Ida’s name was written as J.R.C. Heffner on both her probate birth and death records. Her year of birth looks like it was changed to or from 1880 to 1881 on the probate record, but the year has to be 1880 since she died in September 1880. Her death record indicates she died on the 4th but her cemetery marker indicates she died on the 5th. Her death record also indicates she was born in Celina.

Her parents, George Heffner and Lucinda Karch Heffner, were married at Zion Chatt on 14 September 1879. Their marriage is recorded at Zion as well as in the Mercer County probate records. [3]

There is no birth, baptism, or death record for Ida in Zion Chatt’s records and George and Lucinda are not mentioned in Zion’s records after their 1879 marriage.

I have not located George and Lucinda in the 1880 census but in the 1900 census Lucinda indicated that she had given birth to four children, but that only three were living. Their other three children were Edward S., Ralph Rufus, and Frank Clarence. [4]

Ida’s father George Heinrich Heffner was the son of Conrad and Margaretha (Miller) Heffner, born in Mercer County, Ohio, 21 Jul 1857, and died in Mercer County 3 July 1928. [5]

Ida’s mother Lucinda (Karch) Heffner was the daughter of George and Walburga (Riddle/Riedel) Karch, born 12 December 1860 in Marysville, Ohio, and died 17 April 1945 in Mercer County. [6]

George and Lucinda are both buried in the North Grove mausoleum, Celina.

 

[1] “Ohio, County Births, 1841-2003,” database with images, FamilySearch (https://familysearch.org : accessed 18 Jul 2015), J.R.C. Heffner, 14 Apr 1881; from Jefferson Township, Mercer County, Ohio Births, Vol. 1, p.328-9; from FHL microfilm 914953. Note: Her birth year is incorrect in this index. It should be 1880.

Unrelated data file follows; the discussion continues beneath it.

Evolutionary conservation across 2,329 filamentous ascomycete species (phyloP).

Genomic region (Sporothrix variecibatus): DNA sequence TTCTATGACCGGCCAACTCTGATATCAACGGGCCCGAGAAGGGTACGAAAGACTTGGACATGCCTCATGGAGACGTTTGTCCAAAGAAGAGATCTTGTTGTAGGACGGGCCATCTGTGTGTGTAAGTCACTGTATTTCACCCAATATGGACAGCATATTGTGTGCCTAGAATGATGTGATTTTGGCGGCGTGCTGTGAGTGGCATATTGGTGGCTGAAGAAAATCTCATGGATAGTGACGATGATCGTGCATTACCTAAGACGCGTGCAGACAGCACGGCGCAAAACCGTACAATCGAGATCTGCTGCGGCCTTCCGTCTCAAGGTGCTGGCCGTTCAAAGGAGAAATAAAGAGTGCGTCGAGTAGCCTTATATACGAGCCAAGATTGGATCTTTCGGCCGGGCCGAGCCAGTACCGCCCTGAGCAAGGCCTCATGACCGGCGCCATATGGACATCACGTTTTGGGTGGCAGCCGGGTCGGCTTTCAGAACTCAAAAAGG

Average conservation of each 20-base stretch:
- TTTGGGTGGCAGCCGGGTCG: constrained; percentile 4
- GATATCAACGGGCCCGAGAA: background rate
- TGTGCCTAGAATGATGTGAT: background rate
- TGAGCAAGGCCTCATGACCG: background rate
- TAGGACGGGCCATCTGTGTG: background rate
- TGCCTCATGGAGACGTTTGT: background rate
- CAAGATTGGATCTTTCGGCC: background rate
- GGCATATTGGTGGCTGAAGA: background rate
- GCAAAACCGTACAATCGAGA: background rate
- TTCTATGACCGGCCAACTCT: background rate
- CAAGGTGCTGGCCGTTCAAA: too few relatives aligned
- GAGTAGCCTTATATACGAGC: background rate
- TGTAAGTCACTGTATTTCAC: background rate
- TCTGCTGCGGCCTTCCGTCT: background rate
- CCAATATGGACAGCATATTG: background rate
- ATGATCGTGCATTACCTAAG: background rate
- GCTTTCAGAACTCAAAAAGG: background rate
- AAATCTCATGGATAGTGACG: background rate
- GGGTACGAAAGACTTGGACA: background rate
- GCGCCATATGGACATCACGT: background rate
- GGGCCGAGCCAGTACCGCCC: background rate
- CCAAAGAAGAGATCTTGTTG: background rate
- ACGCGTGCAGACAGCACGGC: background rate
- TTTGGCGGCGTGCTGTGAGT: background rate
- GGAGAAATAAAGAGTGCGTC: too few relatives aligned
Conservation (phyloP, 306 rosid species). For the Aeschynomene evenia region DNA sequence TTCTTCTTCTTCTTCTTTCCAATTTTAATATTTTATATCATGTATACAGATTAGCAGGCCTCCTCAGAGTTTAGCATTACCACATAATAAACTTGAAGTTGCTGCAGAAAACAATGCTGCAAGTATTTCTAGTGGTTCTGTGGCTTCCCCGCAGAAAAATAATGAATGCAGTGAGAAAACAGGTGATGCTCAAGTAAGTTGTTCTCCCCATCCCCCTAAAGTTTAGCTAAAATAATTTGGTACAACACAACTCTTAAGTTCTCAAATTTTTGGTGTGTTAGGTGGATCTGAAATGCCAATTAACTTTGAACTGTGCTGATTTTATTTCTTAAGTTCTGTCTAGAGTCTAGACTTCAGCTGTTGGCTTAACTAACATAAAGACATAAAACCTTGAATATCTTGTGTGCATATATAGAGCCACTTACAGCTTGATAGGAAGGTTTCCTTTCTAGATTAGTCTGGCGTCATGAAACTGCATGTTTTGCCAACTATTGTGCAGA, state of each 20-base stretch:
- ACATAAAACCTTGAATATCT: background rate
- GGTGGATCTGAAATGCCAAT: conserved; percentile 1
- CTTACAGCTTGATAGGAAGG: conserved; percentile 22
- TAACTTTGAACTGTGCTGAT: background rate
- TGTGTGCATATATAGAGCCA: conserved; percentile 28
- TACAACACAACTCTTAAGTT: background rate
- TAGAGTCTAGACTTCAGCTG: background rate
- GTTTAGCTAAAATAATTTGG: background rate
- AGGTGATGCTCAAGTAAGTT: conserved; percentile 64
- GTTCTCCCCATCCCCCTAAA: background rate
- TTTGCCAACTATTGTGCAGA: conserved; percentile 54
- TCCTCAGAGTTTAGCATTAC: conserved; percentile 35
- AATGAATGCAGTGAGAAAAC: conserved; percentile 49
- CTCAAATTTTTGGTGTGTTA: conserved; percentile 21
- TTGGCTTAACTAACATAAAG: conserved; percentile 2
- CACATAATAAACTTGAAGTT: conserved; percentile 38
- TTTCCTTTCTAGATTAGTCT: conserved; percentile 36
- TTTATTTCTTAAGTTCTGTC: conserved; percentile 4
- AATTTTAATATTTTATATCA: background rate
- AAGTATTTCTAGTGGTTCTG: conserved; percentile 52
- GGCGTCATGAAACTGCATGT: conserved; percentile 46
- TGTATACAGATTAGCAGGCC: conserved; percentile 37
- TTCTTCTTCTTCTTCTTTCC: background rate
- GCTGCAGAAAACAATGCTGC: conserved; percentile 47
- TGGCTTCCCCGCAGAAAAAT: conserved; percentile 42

[2] “Ohio, County Death Records, 1840-2001,” database with images, FamilySearch (https://familysearch.org : accessed 18 Jul 2015), J.R. C. Heffner, 4 Sep 1880; Celina, Jefferson Township, citing Mercer County, Ohio, Death records, Vol. 1-2, p.162-3; from FHL microfilm 914954.

[3] “Ohio, County Marriages, 1789-2013,” database with images, FamilySearch (https://familysearch.org : accessed 18 Jul 2015), George H. Hoeffner and Lucinda Karch, 14 Sep 1879; citing Mercer, Ohio, Marriages, Vol. 4, p.141; from FHL microfilm 914956.

[4] 1900 U.S. Census, Celina, Mercer, Ohio, ED84, p.4A, dwelling 78, family 79, George H. Heffner; digital images by subscription Ancestry.com (www.ancestry.com : accessed 18 Jul 2015); from FHL microfilm 12413045, from NARA microfilm T623, roll 1304.

[5] “Ohio, Deaths, 1908-1953,” database with images, (https://familysearch.org : accessed 18 Jul 2015), George Henry Heffner, 3 Jul 1928; from FHL microfilm 1991346. Note: George’s birth year is transcribed incorrectly in this index. What was transcribed as a 9 is actually a 7; the top of the 5 appears to make the 7 a 9.